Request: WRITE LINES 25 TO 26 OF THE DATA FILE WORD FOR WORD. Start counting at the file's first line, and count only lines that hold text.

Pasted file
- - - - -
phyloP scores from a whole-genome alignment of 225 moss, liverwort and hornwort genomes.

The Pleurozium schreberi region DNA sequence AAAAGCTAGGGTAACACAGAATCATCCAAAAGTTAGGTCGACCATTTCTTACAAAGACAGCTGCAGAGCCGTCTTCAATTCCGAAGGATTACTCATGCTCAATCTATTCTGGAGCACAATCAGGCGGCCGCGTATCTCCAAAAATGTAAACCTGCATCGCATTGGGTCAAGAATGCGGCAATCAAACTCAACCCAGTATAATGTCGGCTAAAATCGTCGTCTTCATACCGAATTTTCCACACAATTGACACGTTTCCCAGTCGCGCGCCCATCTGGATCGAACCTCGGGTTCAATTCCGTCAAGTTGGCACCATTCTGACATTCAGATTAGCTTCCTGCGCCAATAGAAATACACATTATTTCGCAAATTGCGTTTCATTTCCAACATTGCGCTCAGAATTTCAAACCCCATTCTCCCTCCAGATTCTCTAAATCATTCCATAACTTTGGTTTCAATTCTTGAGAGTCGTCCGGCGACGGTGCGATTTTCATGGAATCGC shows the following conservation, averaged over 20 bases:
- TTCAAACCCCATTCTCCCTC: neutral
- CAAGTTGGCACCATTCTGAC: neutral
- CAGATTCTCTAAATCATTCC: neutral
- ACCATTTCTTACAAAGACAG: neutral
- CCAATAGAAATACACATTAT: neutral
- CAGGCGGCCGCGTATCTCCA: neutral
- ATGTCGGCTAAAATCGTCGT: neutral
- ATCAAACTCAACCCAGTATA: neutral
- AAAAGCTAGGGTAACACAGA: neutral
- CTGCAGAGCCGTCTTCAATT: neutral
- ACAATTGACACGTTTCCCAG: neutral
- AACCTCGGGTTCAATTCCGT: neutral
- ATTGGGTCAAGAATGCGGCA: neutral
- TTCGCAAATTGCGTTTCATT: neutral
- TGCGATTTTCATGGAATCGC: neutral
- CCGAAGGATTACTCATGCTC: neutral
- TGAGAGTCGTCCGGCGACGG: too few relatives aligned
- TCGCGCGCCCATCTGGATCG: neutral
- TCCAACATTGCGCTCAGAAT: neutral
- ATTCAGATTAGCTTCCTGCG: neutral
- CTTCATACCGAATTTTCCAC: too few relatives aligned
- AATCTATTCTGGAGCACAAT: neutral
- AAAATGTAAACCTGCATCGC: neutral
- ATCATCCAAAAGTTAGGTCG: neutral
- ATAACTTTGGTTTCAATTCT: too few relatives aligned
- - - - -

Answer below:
- AAAATGTAAACCTGCATCGC: neutral
- ATCATCCAAAAGTTAGGTCG: neutral